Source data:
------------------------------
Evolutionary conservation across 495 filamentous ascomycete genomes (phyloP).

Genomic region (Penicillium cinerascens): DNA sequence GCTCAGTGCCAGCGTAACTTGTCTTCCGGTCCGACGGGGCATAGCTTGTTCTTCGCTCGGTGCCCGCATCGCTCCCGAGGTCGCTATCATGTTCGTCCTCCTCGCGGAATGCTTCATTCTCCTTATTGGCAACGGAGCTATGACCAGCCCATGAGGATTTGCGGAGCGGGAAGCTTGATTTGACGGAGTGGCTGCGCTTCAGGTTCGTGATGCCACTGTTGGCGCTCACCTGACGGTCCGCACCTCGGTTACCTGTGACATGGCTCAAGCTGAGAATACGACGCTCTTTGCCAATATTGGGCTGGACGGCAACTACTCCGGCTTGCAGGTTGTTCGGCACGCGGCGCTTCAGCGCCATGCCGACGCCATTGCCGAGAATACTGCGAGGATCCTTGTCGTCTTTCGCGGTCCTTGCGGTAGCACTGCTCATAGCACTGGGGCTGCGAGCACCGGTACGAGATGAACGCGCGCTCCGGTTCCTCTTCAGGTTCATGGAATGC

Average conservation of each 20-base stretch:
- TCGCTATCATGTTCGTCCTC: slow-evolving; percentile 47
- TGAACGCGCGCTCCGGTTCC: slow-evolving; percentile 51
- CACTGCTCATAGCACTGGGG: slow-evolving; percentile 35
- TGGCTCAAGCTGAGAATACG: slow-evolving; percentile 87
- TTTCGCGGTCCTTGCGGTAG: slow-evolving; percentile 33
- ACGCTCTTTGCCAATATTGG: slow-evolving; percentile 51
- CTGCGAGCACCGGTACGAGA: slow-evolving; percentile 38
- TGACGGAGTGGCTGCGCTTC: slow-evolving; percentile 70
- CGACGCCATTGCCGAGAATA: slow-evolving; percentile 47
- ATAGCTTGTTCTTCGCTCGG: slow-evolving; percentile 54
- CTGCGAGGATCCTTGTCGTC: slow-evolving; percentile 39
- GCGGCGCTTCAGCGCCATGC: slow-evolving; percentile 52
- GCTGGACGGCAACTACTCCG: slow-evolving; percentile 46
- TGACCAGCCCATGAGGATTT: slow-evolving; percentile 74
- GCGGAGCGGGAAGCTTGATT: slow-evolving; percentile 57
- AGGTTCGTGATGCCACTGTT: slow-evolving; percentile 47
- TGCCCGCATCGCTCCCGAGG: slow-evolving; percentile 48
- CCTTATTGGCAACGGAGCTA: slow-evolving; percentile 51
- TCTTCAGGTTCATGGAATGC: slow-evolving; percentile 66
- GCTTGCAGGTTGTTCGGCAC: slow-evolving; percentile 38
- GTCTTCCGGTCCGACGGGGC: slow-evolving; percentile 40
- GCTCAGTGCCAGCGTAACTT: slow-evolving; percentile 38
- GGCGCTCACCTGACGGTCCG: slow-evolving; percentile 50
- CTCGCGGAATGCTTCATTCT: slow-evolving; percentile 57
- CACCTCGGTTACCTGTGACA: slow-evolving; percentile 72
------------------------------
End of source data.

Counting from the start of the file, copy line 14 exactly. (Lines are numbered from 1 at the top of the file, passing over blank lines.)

- CTGCGAGGATCCTTGTCGTC: slow-evolving; percentile 39